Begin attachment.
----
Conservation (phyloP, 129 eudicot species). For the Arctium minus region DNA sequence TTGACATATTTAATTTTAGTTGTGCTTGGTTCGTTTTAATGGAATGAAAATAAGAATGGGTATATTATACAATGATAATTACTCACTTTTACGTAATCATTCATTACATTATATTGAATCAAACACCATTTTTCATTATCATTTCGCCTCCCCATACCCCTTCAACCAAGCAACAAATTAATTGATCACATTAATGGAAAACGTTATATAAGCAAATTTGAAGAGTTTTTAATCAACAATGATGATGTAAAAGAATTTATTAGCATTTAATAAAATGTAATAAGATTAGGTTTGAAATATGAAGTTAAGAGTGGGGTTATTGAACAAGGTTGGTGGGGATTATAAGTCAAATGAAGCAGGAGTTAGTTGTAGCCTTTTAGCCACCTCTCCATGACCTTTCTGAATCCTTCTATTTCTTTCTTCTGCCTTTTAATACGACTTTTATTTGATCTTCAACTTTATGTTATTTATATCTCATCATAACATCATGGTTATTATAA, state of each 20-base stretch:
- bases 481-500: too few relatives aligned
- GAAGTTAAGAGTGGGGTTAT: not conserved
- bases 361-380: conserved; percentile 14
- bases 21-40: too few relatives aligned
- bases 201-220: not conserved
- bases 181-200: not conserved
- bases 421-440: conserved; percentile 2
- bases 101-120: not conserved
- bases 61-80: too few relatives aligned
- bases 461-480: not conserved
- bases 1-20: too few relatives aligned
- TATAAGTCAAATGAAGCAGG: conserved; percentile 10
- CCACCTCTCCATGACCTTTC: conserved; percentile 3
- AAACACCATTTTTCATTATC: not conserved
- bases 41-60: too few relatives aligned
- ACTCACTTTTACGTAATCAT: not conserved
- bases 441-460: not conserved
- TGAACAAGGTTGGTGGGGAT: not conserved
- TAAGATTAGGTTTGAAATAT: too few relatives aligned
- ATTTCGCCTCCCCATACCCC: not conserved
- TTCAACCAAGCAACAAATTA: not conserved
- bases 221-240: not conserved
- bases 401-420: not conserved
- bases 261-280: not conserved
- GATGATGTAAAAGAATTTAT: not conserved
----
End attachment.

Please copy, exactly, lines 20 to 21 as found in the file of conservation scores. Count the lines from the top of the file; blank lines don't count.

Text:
- TAAGATTAGGTTTGAAATAT: too few relatives aligned
- ATTTCGCCTCCCCATACCCC: not conserved